Let’s make the Creative Industry Act – GAVA General Secretary

The Ghana Association of Visual Artists (GAVA) is calling on government to as a matter of urgency expedite measures to make the Creative Industry Act functional.

According to the Association, the Act which establishes a Creative Arts Agency to provide the institutional framework for the development and management of the creative arts industry and other related matters, would if efficient spearhead activities of the industry.

The General Secretary of GAVA, Mr Lawrence Kwaku Agyeman, said government needed to focus in making the industry efficient in order to make industry players work in accordance with provisions of the Act.

Mr Agyeman was speaking in an interview with the Ghanaian Timeson challenges being faced by the Visual Arts Industry in Accra on Thursday, November 25.

He noted that ensuring this would drive artists in the industry to work in alignment with the requisite requirements of the industry.                      

“Because this act has not been functional, some players in the industry do things anyhow. They don’t have their businesses registered, have no code of ethics guiding them in their professional practice,” he stated

“So this act is supposed to help regulate the industry better because when you look at other industries there are regulatory frameworks that help them to function,” he added.

The General Secretary of the Association said there was the need for stakeholder engagements to be held for inputs to be made to help make the industry a vibrant one.

Mr Agyeman said access to funding, was another challenge the industry faced in the country.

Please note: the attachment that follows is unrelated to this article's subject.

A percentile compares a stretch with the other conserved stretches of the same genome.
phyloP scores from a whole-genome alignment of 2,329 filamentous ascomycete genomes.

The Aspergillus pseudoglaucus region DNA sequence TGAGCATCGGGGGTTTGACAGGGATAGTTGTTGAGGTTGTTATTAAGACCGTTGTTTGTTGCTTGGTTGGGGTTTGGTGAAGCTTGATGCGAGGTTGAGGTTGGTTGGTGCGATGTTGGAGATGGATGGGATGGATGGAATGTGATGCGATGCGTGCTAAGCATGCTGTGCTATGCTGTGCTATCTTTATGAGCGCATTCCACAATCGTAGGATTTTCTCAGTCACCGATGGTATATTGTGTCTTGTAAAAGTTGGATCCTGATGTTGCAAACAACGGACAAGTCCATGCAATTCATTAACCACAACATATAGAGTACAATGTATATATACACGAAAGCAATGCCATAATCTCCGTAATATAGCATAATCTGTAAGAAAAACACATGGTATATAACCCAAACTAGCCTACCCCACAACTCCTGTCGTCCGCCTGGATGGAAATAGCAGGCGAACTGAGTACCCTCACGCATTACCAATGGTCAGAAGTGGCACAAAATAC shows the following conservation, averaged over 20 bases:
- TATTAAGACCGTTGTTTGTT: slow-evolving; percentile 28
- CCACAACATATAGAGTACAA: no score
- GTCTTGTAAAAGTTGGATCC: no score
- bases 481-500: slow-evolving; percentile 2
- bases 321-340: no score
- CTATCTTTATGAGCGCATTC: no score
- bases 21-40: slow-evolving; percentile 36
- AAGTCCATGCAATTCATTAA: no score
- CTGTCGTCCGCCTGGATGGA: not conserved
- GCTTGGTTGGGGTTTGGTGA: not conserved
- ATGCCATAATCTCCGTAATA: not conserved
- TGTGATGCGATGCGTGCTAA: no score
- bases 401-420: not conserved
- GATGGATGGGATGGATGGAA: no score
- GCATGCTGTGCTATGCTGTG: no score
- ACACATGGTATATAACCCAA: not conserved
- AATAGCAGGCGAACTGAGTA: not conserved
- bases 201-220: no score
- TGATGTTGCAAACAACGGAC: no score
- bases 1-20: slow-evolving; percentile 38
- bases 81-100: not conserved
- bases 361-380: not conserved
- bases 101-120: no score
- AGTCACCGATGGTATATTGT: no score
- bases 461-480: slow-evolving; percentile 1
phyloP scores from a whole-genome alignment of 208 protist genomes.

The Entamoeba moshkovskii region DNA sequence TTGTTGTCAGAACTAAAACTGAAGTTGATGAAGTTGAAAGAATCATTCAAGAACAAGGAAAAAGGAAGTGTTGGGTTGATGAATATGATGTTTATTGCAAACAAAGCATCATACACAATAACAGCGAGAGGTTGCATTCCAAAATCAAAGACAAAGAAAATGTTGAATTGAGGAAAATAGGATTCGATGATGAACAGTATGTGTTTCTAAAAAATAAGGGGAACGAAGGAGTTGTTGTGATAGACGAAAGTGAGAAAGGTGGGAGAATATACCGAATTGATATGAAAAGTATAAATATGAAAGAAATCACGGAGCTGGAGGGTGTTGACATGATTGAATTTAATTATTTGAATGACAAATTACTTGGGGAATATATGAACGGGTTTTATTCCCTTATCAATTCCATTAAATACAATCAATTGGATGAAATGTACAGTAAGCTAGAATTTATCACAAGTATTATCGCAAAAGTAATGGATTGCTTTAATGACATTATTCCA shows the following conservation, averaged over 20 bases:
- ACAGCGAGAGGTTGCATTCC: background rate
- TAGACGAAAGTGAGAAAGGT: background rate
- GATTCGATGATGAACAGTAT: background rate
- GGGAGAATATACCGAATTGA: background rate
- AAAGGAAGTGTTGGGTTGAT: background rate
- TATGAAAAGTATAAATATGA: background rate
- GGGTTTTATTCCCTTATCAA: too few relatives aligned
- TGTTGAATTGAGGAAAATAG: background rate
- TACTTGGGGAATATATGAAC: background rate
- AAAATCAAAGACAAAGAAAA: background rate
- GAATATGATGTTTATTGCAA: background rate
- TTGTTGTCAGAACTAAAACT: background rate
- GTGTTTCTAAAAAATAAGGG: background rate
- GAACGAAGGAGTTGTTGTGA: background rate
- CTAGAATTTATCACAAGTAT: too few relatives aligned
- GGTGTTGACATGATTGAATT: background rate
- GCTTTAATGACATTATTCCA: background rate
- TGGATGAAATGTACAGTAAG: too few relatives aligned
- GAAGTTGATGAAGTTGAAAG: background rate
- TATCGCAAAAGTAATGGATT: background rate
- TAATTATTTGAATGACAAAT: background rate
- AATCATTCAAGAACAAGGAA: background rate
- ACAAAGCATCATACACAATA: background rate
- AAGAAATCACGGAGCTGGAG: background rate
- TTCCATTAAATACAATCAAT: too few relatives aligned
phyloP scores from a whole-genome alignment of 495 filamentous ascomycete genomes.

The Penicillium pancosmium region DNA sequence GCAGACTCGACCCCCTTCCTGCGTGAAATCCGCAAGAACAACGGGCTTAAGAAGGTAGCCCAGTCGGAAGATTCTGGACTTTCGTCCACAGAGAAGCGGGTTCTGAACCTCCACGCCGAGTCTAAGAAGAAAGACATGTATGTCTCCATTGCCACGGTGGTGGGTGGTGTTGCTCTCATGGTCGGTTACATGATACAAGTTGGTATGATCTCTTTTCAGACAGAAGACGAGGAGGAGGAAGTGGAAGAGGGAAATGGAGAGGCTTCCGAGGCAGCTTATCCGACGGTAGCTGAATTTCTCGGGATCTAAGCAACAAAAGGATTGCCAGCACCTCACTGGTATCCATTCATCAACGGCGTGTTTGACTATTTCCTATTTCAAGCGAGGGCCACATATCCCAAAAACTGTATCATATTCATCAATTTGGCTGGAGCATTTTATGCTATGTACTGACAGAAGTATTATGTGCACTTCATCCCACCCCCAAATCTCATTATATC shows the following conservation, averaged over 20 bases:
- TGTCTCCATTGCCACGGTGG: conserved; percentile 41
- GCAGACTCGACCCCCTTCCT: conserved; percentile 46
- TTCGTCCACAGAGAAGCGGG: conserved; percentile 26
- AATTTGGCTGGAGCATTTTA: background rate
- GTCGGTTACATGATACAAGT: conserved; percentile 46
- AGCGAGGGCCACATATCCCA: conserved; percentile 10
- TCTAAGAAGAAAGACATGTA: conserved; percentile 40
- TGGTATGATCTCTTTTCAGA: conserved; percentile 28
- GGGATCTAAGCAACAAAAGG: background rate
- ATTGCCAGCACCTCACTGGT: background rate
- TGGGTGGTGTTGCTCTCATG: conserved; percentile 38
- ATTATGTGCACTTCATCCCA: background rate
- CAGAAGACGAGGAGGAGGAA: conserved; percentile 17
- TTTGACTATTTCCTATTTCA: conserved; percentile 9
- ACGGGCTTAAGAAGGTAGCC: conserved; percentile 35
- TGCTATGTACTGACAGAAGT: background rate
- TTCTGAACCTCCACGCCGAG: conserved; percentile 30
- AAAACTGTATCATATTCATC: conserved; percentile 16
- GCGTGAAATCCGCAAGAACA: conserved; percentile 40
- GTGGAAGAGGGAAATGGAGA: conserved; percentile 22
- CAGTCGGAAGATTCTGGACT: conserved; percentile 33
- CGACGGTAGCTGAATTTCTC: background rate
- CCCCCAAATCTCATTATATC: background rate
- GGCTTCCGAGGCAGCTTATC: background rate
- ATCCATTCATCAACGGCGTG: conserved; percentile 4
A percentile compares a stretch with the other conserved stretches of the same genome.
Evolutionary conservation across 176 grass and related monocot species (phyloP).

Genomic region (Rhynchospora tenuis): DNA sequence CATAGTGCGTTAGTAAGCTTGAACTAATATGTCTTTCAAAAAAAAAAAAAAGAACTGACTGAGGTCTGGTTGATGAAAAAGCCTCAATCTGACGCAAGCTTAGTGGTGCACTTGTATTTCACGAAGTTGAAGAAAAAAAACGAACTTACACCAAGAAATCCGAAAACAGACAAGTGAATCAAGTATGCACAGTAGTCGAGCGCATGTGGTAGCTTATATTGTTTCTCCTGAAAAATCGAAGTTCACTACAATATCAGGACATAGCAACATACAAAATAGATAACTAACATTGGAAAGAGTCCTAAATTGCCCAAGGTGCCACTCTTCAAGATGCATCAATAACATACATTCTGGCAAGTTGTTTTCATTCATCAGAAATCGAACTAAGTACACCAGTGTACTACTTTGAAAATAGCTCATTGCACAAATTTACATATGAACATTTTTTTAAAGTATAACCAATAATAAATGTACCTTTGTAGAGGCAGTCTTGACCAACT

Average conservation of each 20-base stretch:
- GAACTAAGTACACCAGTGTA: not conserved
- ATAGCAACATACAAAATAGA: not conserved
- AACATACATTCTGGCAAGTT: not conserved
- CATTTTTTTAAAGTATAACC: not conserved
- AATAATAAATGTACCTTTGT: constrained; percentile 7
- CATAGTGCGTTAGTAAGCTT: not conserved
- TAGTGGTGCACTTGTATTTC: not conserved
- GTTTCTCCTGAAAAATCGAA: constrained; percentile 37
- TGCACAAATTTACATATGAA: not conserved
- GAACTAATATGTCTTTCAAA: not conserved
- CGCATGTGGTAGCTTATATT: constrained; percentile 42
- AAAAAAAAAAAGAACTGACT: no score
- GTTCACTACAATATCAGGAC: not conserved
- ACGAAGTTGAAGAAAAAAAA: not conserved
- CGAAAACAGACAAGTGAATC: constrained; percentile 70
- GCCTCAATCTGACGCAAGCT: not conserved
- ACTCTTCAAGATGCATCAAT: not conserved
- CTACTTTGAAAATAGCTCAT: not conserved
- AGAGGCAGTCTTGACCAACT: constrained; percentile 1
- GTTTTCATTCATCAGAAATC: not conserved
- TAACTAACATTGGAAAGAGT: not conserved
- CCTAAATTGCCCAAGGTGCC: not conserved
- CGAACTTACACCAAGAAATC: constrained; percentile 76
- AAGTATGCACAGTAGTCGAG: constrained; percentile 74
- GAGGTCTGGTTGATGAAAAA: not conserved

But he said players in the industry who were not recognised as such due to them not being properly registered among other reasons faced difficulties in accessing funds.

Likewise, the National Organizer of the Association, Aubrey-Seth Attoh said the industry was the least resourced, particularly in infrastructure.

He said the industry had no gallery to show for itself, where all works of past and present players of the industry were showcased.

“We are the least resourced in terms of infrastructure, and we don’t have a national gallery where artists can showcase their works. We cannot locate works of artists like Kofi Antubam who designed the state seat and the parliamentary mace,” he stressed.

“When you give us infrastructure we can then move on because we need a place where we artists will feel comfortable and have exhibition for people to come and have a look and that’s where I can sell my works and the government too can make money,” he added.

Mr Attoh indicated that having an art gallery would enhance the growth and development of the industry and the country at large, essentially through tourism.

He said the Art Center would soon be closed down due to the Marine Drive Project, a Public-Private Partnership project expected to transform the beachfront stretch from the Osu Christiansburg Castle to the Arts Centre into a vibrant business and commercial enclave that would transform the city’s skyline, create jobs, spur tourism growth and boost the national economy.

Mr Attoh therefore similarly reiterated the need for high-level engagements with artists on their relocation.

“The ministry and the agency should have some engagement with us so we put before them our concerns about our relocation to help better our works as artists,” he said.

“We need that kind of assurance, that kind of engagement with the players to help facilitate our works,” he added.

BY ABIGAIL ARTHUR

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